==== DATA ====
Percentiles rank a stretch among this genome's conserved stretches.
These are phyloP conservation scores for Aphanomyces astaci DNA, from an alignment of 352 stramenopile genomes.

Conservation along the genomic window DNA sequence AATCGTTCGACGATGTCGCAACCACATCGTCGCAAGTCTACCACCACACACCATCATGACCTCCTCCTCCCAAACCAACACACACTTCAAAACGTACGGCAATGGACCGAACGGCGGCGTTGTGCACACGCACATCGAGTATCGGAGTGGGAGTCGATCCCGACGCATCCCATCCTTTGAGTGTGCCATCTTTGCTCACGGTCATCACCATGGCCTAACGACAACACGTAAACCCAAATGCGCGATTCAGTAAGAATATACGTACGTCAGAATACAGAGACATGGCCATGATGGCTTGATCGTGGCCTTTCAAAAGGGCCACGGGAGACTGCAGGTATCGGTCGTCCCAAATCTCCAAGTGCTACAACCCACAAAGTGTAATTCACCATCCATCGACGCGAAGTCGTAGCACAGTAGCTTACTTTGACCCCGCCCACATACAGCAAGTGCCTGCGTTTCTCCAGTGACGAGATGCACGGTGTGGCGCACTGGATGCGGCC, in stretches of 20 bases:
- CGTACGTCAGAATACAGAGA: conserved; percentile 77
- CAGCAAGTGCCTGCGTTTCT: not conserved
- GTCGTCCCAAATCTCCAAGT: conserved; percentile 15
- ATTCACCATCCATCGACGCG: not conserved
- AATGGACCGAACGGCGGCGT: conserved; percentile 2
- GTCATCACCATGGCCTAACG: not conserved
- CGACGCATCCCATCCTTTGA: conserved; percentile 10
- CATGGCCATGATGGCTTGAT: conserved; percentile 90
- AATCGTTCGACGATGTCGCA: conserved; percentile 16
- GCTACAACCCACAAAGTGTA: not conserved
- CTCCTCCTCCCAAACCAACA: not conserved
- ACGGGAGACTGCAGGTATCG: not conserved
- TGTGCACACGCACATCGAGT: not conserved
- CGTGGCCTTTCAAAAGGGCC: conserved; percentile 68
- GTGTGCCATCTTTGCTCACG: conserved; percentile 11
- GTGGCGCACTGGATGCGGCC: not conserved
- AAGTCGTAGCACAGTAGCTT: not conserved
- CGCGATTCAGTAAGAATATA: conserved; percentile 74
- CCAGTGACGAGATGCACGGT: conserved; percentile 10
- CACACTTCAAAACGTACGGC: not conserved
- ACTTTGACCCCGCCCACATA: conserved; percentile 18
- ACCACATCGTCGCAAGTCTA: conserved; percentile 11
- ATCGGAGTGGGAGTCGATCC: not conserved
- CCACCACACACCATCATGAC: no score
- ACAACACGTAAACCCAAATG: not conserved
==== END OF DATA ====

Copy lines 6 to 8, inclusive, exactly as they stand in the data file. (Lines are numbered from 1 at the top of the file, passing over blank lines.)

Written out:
- GTCGTCCCAAATCTCCAAGT: conserved; percentile 15
- ATTCACCATCCATCGACGCG: not conserved
- AATGGACCGAACGGCGGCGT: conserved; percentile 2